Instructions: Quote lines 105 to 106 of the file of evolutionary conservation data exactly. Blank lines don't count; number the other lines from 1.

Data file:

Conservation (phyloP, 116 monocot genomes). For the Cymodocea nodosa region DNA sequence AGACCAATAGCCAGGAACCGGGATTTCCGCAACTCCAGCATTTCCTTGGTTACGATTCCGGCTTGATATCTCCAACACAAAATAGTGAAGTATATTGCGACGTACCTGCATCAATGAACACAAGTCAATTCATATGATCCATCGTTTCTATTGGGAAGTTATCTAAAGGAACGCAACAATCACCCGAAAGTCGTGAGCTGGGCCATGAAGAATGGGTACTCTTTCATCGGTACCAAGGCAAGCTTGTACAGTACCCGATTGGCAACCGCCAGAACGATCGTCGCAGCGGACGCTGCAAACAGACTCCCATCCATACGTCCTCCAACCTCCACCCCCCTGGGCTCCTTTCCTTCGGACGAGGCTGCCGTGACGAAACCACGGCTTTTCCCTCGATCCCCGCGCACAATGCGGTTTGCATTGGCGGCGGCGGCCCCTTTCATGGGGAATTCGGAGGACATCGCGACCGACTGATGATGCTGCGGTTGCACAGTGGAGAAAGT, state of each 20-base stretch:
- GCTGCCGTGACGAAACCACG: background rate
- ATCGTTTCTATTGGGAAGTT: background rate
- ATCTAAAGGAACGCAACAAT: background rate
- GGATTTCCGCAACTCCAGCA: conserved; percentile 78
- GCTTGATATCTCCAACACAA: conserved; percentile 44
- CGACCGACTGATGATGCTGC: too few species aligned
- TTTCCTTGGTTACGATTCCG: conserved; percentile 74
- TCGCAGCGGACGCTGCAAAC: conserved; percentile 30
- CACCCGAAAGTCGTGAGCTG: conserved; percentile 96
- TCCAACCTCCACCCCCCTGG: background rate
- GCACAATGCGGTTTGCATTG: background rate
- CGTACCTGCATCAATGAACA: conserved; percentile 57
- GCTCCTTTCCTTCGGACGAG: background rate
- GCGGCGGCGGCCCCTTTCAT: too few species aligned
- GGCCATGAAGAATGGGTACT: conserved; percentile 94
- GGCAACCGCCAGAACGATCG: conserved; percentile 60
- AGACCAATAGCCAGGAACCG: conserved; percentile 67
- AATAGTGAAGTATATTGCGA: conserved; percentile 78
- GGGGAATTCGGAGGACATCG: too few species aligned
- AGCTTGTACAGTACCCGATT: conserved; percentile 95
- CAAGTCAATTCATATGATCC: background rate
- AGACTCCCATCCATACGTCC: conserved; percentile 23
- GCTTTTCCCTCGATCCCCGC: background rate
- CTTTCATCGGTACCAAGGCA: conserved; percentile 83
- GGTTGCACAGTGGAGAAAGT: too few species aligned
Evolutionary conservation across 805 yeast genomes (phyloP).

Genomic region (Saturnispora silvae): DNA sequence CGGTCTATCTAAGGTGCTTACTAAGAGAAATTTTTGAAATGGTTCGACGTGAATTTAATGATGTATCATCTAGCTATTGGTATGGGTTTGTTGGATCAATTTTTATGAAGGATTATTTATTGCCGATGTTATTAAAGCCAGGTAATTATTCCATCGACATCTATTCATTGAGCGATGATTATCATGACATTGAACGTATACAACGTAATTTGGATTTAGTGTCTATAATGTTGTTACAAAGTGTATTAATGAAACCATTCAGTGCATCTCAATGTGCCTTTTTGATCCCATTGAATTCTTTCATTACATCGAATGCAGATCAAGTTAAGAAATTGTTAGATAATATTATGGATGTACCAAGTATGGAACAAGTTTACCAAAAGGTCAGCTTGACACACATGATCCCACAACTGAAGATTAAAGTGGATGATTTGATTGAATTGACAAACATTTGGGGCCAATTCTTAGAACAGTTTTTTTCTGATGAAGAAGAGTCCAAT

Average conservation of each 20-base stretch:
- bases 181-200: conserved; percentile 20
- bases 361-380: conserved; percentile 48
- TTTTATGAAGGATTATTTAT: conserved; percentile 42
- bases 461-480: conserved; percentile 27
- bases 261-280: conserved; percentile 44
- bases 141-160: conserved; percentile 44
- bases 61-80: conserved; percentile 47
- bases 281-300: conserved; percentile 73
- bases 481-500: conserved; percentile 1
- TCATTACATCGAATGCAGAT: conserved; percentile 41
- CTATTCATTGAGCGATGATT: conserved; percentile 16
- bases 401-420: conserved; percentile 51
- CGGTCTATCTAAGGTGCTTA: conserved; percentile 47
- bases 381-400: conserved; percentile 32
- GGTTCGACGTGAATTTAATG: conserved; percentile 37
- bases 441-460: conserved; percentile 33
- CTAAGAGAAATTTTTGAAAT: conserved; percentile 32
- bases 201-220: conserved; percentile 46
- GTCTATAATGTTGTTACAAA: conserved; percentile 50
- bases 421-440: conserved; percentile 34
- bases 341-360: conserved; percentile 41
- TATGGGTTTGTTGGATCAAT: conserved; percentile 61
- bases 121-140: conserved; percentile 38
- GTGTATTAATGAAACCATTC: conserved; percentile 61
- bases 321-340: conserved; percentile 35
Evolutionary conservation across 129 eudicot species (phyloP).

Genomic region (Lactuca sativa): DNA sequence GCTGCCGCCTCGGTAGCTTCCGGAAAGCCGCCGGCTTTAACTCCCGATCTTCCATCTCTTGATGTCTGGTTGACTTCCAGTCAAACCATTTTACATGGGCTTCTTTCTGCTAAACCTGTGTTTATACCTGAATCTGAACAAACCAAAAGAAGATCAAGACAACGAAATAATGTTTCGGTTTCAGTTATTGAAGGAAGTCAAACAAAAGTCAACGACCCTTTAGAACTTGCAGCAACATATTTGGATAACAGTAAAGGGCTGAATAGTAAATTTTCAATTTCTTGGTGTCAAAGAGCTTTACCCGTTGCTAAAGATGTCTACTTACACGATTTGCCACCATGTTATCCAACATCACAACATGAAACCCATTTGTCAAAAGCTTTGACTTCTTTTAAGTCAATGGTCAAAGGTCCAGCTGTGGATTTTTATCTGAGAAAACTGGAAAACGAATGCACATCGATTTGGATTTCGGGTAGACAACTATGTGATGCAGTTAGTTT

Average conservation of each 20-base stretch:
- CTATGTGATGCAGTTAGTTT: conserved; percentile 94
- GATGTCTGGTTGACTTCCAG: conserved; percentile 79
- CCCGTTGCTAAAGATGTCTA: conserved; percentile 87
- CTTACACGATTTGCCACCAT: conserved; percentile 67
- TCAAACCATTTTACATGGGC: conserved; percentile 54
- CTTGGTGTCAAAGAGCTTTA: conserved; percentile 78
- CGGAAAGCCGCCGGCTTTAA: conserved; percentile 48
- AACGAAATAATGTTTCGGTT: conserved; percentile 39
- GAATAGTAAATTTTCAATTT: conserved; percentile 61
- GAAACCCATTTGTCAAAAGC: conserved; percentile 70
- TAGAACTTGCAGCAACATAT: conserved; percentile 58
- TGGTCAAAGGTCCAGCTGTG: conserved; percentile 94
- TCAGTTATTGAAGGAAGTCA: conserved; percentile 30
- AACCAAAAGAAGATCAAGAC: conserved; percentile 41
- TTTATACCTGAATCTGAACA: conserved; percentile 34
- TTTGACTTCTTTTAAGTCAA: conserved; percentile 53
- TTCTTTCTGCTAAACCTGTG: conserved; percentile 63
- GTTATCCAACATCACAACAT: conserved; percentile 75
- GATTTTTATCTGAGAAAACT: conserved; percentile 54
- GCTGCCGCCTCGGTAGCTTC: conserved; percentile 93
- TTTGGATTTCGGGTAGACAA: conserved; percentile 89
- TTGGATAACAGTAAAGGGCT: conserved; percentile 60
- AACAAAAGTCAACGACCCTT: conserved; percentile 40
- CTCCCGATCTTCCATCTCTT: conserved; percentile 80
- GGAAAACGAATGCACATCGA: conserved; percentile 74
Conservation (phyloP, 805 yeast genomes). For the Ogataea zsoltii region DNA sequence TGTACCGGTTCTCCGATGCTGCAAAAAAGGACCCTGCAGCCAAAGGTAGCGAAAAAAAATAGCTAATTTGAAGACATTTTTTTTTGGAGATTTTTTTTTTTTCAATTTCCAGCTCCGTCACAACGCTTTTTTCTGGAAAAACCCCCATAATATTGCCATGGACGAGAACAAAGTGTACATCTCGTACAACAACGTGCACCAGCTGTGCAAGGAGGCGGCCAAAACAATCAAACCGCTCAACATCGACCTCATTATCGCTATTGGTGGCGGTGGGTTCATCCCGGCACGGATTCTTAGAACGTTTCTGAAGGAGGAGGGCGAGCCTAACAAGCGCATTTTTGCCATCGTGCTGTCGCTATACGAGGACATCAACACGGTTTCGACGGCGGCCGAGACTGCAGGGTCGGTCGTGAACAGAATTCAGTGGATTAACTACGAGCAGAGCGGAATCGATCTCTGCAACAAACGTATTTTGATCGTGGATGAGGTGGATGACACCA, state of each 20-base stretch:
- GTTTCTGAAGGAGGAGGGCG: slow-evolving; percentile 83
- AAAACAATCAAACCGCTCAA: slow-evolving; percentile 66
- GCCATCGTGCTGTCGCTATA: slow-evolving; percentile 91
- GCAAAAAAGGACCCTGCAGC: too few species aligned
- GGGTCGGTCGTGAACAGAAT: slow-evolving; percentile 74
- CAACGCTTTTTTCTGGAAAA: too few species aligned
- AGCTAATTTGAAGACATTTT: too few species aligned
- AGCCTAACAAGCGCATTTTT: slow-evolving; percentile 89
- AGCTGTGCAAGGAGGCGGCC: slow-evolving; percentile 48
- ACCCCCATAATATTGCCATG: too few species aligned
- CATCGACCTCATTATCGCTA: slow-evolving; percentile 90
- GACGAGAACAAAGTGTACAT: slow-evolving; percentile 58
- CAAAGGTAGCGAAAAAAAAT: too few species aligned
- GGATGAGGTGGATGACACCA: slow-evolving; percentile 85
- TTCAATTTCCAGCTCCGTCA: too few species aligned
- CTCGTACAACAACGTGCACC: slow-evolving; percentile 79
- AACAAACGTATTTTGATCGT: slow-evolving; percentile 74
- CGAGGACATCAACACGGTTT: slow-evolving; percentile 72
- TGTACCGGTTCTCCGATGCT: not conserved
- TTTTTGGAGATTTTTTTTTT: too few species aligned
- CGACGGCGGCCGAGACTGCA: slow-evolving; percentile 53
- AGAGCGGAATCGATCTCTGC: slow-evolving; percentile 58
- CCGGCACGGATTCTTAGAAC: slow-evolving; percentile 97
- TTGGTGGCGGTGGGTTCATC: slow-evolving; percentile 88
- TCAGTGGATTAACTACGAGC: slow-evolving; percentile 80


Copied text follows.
- AGAGCGGAATCGATCTCTGC: slow-evolving; percentile 58
- CCGGCACGGATTCTTAGAAC: slow-evolving; percentile 97